Part three in a series.
In the aftermath of the 2004 election I wrote a fairly jaded op-ed for Editor & Publisher lamenting just how badly our brave new world of electronic media had failed us. I said, in part:
In the “marketplace of ideas” model that gave rise to the First Amendment, rationally self-interested citizens would enter the market with an informed, more or less open mind, where they would wander from stall to stall sampling the wide array of ideas on display. Some of these wares would be premium quality, some would be second-rate, and some would probably be rotten to the core, but an educated and contemplative electorate would inherently arrive at the best decision; in the estimation of John Milton, the “truth would out.
“This isn’t how the electronic marketplace we saw in this election worked. Instead, consumers strapped on their blinders, hit the entrance at a dead sprint, hung a fast left or right, and ran like hell for the section dedicated to their political dogmas and preconceptions.
Whether you agree with the (fairly obvious) political perspective informing this analysis or not, there can be very little argument on one essential point: In this election, the Internet did far less actual informing than it did providing ammunition for people whose minds were already made up.
I called it “Shoutworld” at the time and have never come up with a better way of describing our current media landscape, where every drop of signal is deluged by a raging river of noise. Debacle 2004 provided us a sobering glimpse of legacy journalism in decline, and at the same time showed us what’s coming along to replace it. Can millions of monkeys banging on typewriters eventually reproduce all the works of Shakespeare? We’ll know soon enough.
The premise of part three is fairly simple and, I think, unproblematic. First, alternative media are exploding and are increasingly performing functions previously reserved to the formal press. And second, by and large these new, predominately electronic outlets are not trained in the basics of reporting: research, analysis, interviewing, critical reasoning, ethics, etc.
While it’s certainly wonderful to have greater access to the perspectives of people who were not able to participate in the public debate at this level before the Internet, the value of these views is compromised when the end result reflects shoddy thinking, careless use and vetting of source material and an absence of ethical grounding. To this end, I recommended to the faculty and leadership of the journalism school where I formerly served that we needed to adapt our program offerings to address these new forms of “reporting.” We needed to accept that the future information flow through society was going to be largely dominated by “subjective” sources – advocacy, community, “purpose” or “cause” reporting where “truth” was not the goal, but part of the ideological assumption driving the bus. (I realize, as I have noted before, that “objective” and “subjective” are imperfect terms, but the concepts behind them go a long way toward understanding the shift we’re experiencing.)
In this section of the proposal I wrote:
Emerging socio-cultural dynamics are devaluing the importance (or perceived importance) of journalismâ€™s institutional codes of objectivity.
- The value of objectivity in journalism rests on a basic assumption about the capacity and willingness of the public to engage issues critically. For more reasons than we have time to articulate, the public is arguably less substantively critical than it has ever been, and as such simply providing information without an integrated interpretive function is of minimal and decreasing value.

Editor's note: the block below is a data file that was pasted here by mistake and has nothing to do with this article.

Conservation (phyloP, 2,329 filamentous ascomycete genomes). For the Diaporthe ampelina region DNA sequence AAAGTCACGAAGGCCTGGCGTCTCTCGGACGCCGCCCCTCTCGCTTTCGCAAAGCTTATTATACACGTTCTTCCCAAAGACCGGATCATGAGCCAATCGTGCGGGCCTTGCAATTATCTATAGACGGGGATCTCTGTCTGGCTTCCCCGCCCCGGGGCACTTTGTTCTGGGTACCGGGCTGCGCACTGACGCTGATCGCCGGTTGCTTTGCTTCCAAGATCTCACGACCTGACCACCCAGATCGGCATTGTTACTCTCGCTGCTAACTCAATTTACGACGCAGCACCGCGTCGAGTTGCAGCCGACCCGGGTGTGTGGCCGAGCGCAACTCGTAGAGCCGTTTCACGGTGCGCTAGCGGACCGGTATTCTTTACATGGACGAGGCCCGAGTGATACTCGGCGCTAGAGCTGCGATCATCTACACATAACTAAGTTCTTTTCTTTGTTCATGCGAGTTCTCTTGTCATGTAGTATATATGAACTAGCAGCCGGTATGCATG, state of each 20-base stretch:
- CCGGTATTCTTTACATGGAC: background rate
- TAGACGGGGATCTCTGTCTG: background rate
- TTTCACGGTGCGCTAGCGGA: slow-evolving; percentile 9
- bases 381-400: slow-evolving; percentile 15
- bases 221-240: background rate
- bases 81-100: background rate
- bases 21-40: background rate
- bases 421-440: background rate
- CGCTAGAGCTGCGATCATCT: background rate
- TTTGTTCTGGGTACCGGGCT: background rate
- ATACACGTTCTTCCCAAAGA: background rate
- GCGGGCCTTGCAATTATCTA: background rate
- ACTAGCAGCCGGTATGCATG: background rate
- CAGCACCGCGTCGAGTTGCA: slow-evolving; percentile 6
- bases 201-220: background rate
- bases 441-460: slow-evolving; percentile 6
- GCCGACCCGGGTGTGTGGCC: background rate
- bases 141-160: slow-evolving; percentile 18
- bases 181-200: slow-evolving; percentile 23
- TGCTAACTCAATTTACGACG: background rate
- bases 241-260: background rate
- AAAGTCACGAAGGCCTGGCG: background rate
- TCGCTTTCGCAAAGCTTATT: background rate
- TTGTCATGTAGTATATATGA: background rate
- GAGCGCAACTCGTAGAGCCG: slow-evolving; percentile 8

- While most clearly apparent in print, online and broadcast media, the trend toward partisanship is apparent even in movies. Recent documentaries like Fahrenheit 9-11, Outfoxed and Supersize Me have not only explored contemporary social themes from a subjective perspective but also set box office attendance records in the process. For good or ill, many in our culture now consider what Michael Moore does to be journalism.
- The failure of media industries and the journalism programs training the people who populate them to shape the ethical landscape of emerging subjective practices assures that cynical partisanship and Shout TV (Rush Limbaugh, Hardball, etc, which Jon Stewart aptly described as â€œtheaterâ€ and compared to professional wrestling in his recent appearance on Crossfire) will be the rule of social â€œdiscourseâ€ in the coming decades, not the exception. Itâ€™s bad enough when younger voters routinely identify Stewartâ€™s The Daily Show as one of the most reliable sources for information about the world; itâ€™s time to take action when we have a hard time arguing with them about it.
- All of these phenomena are especially evident among younger audiences; these people comprise the media industryâ€™s primary growth market, and they tend to have little exposure and no loyalty to the institutions and ethics that have dominated the news sector for the past several decades.
We now have a host of new concepts and questions to address. “Are bloggers journalists?” is a popular one, and we also have to deal with “citizen journalism,” “pro-am journalism” and “crowdsourcing,” emerging practices that might potentially add a great deal to our ability to cover and make sense of our world, but which have an equally troubling dark side if we cannot inform them with acceptable standards.
In other words, if journalism schools want to exert a meaningful and productive impact on the future of news, they need to accept some realities, uncomfortable though they may be, and evolve their curricula to train students for the free-for-all they’re going to be immersed in upon graduation.
Up next: a proposed curriculum for graduate study in Interpretive Journalism